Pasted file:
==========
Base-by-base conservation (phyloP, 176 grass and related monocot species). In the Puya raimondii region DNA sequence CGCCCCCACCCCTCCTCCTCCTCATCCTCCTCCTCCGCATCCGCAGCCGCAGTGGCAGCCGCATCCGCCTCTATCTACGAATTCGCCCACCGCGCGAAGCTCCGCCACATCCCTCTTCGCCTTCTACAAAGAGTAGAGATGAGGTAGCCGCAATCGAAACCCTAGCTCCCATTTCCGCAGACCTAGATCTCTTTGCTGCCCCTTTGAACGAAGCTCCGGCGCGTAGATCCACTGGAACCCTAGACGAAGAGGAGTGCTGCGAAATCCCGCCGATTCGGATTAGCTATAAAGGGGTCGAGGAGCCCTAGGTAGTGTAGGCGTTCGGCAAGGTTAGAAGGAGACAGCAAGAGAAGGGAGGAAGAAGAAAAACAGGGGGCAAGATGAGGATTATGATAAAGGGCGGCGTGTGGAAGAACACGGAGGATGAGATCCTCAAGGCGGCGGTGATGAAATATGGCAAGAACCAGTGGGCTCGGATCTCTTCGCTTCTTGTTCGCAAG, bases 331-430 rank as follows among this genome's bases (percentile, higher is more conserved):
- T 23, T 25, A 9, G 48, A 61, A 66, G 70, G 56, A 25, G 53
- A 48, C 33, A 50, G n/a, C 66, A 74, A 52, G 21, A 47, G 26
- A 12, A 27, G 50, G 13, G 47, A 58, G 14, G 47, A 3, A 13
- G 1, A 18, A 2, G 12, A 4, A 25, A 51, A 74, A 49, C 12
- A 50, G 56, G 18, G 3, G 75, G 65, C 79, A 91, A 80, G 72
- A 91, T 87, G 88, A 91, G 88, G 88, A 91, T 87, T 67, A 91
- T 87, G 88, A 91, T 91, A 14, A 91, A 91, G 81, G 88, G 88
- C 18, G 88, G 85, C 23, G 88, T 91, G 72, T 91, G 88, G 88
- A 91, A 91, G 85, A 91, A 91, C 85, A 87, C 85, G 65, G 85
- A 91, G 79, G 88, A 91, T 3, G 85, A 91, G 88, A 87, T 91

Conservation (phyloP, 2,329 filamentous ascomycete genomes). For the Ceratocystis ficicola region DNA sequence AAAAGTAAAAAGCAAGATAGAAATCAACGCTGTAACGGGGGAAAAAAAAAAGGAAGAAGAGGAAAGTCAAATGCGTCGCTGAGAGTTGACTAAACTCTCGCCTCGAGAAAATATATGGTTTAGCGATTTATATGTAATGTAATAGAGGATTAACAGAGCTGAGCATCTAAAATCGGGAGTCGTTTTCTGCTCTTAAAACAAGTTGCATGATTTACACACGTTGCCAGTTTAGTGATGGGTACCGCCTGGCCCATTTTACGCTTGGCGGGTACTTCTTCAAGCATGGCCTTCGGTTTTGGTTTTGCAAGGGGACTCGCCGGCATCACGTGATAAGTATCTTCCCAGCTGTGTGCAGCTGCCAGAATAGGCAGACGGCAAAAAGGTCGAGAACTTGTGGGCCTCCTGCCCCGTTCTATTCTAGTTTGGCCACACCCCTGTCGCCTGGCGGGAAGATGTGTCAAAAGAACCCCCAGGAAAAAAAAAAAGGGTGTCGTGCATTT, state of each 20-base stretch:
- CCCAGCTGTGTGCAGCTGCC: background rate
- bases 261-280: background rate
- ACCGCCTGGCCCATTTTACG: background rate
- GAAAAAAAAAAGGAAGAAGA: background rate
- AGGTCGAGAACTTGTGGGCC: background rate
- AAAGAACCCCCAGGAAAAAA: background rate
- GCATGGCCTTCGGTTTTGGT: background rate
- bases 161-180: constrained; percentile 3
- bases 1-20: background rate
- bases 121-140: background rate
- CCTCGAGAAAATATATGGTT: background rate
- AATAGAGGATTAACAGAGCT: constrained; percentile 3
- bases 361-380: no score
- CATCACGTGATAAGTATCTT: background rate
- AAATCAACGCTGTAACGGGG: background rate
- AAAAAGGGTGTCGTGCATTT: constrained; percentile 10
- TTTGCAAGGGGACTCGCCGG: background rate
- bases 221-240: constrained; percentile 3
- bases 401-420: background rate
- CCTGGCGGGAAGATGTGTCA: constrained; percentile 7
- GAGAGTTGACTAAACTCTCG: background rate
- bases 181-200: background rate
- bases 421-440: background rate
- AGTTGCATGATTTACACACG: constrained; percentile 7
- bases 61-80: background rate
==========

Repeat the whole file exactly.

Base-by-base conservation (phyloP, 176 grass and related monocot species). In the Puya raimondii region DNA sequence CGCCCCCACCCCTCCTCCTCCTCATCCTCCTCCTCCGCATCCGCAGCCGCAGTGGCAGCCGCATCCGCCTCTATCTACGAATTCGCCCACCGCGCGAAGCTCCGCCACATCCCTCTTCGCCTTCTACAAAGAGTAGAGATGAGGTAGCCGCAATCGAAACCCTAGCTCCCATTTCCGCAGACCTAGATCTCTTTGCTGCCCCTTTGAACGAAGCTCCGGCGCGTAGATCCACTGGAACCCTAGACGAAGAGGAGTGCTGCGAAATCCCGCCGATTCGGATTAGCTATAAAGGGGTCGAGGAGCCCTAGGTAGTGTAGGCGTTCGGCAAGGTTAGAAGGAGACAGCAAGAGAAGGGAGGAAGAAGAAAAACAGGGGGCAAGATGAGGATTATGATAAAGGGCGGCGTGTGGAAGAACACGGAGGATGAGATCCTCAAGGCGGCGGTGATGAAATATGGCAAGAACCAGTGGGCTCGGATCTCTTCGCTTCTTGTTCGCAAG, bases 331-430 rank as follows among this genome's bases (percentile, higher is more conserved):
- T 23, T 25, A 9, G 48, A 61, A 66, G 70, G 56, A 25, G 53
- A 48, C 33, A 50, G n/a, C 66, A 74, A 52, G 21, A 47, G 26
- A 12, A 27, G 50, G 13, G 47, A 58, G 14, G 47, A 3, A 13
- G 1, A 18, A 2, G 12, A 4, A 25, A 51, A 74, A 49, C 12
- A 50, G 56, G 18, G 3, G 75, G 65, C 79, A 91, A 80, G 72
- A 91, T 87, G 88, A 91, G 88, G 88, A 91, T 87, T 67, A 91
- T 87, G 88, A 91, T 91, A 14, A 91, A 91, G 81, G 88, G 88
- C 18, G 88, G 85, C 23, G 88, T 91, G 72, T 91, G 88, G 88
- A 91, A 91, G 85, A 91, A 91, C 85, A 87, C 85, G 65, G 85
- A 91, G 79, G 88, A 91, T 3, G 85, A 91, G 88, A 87, T 91

Conservation (phyloP, 2,329 filamentous ascomycete genomes). For the Ceratocystis ficicola region DNA sequence AAAAGTAAAAAGCAAGATAGAAATCAACGCTGTAACGGGGGAAAAAAAAAAGGAAGAAGAGGAAAGTCAAATGCGTCGCTGAGAGTTGACTAAACTCTCGCCTCGAGAAAATATATGGTTTAGCGATTTATATGTAATGTAATAGAGGATTAACAGAGCTGAGCATCTAAAATCGGGAGTCGTTTTCTGCTCTTAAAACAAGTTGCATGATTTACACACGTTGCCAGTTTAGTGATGGGTACCGCCTGGCCCATTTTACGCTTGGCGGGTACTTCTTCAAGCATGGCCTTCGGTTTTGGTTTTGCAAGGGGACTCGCCGGCATCACGTGATAAGTATCTTCCCAGCTGTGTGCAGCTGCCAGAATAGGCAGACGGCAAAAAGGTCGAGAACTTGTGGGCCTCCTGCCCCGTTCTATTCTAGTTTGGCCACACCCCTGTCGCCTGGCGGGAAGATGTGTCAAAAGAACCCCCAGGAAAAAAAAAAAGGGTGTCGTGCATTT, state of each 20-base stretch:
- CCCAGCTGTGTGCAGCTGCC: background rate
- bases 261-280: background rate
- ACCGCCTGGCCCATTTTACG: background rate
- GAAAAAAAAAAGGAAGAAGA: background rate
- AGGTCGAGAACTTGTGGGCC: background rate
- AAAGAACCCCCAGGAAAAAA: background rate
- GCATGGCCTTCGGTTTTGGT: background rate
- bases 161-180: constrained; percentile 3
- bases 1-20: background rate
- bases 121-140: background rate
- CCTCGAGAAAATATATGGTT: background rate
- AATAGAGGATTAACAGAGCT: constrained; percentile 3
- bases 361-380: no score
- CATCACGTGATAAGTATCTT: background rate
- AAATCAACGCTGTAACGGGG: background rate
- AAAAAGGGTGTCGTGCATTT: constrained; percentile 10
- TTTGCAAGGGGACTCGCCGG: background rate
- bases 221-240: constrained; percentile 3
- bases 401-420: background rate
- CCTGGCGGGAAGATGTGTCA: constrained; percentile 7
- GAGAGTTGACTAAACTCTCG: background rate
- bases 181-200: background rate
- bases 421-440: background rate
- AGTTGCATGATTTACACACG: constrained; percentile 7
- bases 61-80: background rate